In 1803, on this day the second President (and former lawyer) John Adams paid the ultimate price for disregarding the lack of provision for acquiring territory in the U.S. Constitution - by facing charges at an impeachment trial in the US Senate.
Louisiana Question 2 By Ed & Scott PalterThat the trial had been engineered by the leaders of the Democratic Republic Party was of course an ominious sign of growing factionalism. But fortunately for the Republic, Adams had once again extricated himself from bipartisan conflict in order to take a political expedient decision in the broader national interest.
Ever the Statesman, and the worthy successor to General Washington, Adams had fast tracked the purchase of the Louisiana Territory as soon as he learnt that Napolean was having second thoughts. He had taken such a decision over Napoleon once before, stunning the country by signing the Treaty of Alliance to end the proxy-war with France.
On the other hand his revolutionary colleagues Thomas Jefferson and James Madison were surprised and disappointed to find themselves at the head of opposition forces, rather than occupying the White House, as they had confidently expected during the 1800 electoral cycle. But they lost, and were now reduced to a power struggle by obstinately defending the uncompromisable principle that the Purchase had in fact required a constitutional amendment.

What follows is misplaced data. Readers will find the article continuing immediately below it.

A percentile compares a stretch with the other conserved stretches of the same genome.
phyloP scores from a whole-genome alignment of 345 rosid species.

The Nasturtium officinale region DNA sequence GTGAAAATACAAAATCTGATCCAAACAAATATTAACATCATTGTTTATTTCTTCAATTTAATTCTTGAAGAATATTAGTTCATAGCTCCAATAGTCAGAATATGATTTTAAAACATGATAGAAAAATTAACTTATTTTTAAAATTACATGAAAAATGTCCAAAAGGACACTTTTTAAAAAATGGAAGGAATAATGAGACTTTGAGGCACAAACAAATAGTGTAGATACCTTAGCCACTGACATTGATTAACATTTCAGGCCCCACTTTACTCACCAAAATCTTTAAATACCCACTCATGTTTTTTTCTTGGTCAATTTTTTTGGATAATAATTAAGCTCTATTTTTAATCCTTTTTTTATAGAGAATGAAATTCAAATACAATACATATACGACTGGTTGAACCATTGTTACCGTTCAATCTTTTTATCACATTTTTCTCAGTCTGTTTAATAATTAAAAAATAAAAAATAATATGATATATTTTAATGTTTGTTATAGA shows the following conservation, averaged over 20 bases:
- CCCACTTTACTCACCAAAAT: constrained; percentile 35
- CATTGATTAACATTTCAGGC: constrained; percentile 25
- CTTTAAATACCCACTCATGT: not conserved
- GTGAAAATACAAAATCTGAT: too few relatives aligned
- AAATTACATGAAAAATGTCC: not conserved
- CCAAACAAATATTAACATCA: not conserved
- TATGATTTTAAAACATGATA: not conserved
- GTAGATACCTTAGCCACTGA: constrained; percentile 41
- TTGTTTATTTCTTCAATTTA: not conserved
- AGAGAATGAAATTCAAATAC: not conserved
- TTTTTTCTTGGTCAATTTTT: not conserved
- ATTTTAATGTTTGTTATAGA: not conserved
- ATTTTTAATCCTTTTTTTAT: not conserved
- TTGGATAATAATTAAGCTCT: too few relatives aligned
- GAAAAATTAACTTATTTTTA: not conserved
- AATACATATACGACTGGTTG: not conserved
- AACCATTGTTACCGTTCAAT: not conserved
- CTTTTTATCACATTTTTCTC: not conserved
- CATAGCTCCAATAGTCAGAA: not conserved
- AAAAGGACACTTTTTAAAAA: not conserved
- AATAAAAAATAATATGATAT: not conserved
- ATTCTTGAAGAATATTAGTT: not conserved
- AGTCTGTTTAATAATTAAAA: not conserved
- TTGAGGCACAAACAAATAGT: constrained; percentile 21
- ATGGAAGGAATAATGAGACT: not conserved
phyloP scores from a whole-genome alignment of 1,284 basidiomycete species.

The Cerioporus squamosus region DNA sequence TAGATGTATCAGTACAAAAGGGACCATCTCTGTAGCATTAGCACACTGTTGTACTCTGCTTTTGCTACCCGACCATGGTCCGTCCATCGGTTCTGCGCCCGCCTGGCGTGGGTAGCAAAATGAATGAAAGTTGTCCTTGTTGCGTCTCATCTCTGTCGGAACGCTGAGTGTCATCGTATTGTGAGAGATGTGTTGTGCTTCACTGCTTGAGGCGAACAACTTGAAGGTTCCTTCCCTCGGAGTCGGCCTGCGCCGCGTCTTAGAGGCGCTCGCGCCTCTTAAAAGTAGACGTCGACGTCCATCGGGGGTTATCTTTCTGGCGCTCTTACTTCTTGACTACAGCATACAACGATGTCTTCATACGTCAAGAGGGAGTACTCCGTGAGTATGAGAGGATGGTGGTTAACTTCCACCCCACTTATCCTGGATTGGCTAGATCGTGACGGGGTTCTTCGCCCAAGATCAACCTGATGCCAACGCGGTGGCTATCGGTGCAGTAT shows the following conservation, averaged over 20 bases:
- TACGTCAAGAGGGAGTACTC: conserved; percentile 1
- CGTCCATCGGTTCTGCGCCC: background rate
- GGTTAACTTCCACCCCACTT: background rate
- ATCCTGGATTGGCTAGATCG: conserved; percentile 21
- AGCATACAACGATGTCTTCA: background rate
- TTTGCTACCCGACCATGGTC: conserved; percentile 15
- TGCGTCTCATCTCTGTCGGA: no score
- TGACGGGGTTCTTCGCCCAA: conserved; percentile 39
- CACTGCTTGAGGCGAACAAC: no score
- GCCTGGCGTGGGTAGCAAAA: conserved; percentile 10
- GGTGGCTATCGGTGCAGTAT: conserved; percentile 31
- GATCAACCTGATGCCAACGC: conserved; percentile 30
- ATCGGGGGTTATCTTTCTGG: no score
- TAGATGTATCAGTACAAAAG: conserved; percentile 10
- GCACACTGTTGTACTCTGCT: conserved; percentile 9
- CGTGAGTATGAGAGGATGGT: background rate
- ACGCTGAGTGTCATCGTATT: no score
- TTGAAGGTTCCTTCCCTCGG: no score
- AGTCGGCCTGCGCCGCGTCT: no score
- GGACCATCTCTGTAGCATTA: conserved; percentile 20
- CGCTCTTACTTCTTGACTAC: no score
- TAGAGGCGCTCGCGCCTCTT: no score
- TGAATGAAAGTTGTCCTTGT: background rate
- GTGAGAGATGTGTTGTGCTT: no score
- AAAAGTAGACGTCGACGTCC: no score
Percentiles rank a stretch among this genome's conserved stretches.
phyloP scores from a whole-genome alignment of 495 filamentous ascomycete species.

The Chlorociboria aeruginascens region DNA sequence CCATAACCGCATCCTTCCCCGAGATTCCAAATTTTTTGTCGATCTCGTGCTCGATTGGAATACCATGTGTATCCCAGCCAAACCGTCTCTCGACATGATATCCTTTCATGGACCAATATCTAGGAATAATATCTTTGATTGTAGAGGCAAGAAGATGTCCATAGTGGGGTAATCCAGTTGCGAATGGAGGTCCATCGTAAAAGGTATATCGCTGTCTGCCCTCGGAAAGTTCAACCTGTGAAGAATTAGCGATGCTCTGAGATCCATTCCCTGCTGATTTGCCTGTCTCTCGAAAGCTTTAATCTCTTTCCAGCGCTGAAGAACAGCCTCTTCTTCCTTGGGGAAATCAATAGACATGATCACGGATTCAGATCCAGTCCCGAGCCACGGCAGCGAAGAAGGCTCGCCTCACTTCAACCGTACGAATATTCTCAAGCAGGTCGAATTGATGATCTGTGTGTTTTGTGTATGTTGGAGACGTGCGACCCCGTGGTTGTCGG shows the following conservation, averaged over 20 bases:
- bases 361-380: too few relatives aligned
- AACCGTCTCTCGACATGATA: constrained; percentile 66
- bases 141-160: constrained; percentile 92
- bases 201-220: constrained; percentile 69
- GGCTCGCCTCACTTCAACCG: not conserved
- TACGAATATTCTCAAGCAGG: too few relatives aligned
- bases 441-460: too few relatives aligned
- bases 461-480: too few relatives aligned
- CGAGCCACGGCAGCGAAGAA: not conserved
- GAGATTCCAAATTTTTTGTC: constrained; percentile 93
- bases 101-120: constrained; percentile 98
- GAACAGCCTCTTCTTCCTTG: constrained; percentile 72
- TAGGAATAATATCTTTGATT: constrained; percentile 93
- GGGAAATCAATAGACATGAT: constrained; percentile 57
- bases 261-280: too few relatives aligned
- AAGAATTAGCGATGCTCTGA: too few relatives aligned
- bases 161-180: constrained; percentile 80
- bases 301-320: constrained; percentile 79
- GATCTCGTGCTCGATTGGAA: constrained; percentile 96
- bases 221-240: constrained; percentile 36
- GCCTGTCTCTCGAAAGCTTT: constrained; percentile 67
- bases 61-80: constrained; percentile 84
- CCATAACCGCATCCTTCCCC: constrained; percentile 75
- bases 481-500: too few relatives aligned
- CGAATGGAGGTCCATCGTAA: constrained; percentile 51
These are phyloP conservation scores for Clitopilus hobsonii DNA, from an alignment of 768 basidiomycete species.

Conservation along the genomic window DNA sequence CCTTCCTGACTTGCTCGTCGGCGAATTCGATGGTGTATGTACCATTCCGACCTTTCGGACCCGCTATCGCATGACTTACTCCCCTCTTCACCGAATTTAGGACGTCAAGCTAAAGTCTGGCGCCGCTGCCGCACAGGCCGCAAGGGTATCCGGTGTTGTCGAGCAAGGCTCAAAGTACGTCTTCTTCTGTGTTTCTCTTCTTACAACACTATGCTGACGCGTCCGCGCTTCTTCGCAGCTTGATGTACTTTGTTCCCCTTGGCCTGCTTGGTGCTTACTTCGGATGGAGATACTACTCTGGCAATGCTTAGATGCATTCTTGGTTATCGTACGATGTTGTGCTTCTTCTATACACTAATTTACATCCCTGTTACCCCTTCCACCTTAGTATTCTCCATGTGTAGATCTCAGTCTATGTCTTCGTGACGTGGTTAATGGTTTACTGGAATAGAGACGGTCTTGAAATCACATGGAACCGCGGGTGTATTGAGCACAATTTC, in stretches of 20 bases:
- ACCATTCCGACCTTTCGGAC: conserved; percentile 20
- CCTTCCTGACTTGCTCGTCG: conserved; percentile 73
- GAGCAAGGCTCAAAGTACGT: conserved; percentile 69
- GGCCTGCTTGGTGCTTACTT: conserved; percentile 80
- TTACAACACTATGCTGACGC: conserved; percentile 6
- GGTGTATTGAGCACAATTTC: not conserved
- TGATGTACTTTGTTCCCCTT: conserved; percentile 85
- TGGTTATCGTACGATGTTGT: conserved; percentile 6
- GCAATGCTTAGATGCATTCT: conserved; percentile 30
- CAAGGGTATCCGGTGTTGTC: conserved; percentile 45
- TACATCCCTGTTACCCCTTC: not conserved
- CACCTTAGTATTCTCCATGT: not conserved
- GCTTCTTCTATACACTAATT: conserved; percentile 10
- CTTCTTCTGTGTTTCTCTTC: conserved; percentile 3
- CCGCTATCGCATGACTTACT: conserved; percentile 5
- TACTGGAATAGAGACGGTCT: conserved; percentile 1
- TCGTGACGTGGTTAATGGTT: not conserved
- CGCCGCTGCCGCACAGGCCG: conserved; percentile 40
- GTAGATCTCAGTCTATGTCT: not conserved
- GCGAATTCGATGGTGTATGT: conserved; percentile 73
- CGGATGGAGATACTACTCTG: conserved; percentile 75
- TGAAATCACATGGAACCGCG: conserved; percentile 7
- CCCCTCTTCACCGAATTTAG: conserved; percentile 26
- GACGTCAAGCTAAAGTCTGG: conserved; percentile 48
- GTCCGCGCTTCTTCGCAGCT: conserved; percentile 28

Ironically, during the 1796 electoral cycle Jefferson (pictured with Adams and Franklin) had admitted (somewhat disengeniously) that "he [Adams] had always been my senior, from the commencement of my public life" and "I am his junior in life, was his junior in Congress, his junior in the diplomatic line, his junior lately in the civil government". He was right.